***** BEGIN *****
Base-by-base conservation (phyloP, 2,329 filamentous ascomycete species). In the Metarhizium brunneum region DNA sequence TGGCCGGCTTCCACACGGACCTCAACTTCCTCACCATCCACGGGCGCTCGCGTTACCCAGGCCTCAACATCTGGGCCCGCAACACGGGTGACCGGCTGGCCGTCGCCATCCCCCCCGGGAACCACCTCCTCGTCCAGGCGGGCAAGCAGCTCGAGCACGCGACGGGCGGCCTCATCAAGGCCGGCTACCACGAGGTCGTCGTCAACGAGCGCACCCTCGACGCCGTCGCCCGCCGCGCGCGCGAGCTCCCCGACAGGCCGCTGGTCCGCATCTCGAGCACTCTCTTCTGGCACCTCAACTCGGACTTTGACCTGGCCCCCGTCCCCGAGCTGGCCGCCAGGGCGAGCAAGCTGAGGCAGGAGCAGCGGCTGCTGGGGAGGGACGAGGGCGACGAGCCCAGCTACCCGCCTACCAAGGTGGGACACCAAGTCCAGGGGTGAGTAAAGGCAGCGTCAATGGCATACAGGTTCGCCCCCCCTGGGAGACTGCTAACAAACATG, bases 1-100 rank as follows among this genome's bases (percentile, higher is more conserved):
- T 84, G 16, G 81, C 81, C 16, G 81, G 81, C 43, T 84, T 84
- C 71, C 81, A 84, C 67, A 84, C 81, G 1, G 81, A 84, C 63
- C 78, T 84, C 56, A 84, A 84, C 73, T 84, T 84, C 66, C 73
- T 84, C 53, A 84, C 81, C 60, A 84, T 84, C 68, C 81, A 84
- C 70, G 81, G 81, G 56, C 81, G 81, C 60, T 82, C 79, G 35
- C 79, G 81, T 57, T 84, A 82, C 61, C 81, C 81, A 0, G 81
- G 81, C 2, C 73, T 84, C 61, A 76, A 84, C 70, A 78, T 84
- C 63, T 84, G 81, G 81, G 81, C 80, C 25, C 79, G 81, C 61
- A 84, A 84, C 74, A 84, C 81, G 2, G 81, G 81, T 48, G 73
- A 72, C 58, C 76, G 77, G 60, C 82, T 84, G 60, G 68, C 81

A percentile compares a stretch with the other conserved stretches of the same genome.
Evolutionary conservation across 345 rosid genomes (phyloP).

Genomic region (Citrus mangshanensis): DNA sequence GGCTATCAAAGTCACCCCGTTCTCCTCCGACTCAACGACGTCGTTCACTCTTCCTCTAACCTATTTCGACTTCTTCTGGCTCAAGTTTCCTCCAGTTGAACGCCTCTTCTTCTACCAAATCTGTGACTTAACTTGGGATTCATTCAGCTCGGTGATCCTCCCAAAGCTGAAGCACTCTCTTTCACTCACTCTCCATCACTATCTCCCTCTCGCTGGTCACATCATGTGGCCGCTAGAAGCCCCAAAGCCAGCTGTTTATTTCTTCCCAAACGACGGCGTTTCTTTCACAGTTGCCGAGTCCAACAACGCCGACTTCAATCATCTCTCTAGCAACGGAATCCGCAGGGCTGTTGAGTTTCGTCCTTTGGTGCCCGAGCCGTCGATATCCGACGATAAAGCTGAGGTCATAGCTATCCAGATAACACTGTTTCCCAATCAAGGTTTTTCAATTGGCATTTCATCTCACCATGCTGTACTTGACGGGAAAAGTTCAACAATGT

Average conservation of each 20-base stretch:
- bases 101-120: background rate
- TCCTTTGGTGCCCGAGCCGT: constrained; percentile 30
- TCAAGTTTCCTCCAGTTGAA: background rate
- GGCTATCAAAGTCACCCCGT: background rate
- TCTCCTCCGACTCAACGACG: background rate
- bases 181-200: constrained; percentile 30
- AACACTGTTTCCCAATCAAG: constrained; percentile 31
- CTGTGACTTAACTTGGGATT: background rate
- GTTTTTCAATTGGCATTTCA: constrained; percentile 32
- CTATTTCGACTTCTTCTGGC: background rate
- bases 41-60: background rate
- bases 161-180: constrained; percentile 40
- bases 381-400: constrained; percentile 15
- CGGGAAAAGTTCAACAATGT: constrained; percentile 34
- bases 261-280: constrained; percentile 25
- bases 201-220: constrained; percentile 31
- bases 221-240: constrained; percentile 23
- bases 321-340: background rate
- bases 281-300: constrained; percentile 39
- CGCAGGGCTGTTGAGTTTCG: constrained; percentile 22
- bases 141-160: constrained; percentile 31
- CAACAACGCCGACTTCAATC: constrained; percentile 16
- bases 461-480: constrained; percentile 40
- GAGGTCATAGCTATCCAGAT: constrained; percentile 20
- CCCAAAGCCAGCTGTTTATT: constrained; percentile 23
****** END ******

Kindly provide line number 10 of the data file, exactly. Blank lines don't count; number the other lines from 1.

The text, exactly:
- A 84, A 84, C 74, A 84, C 81, G 2, G 81, G 81, T 48, G 73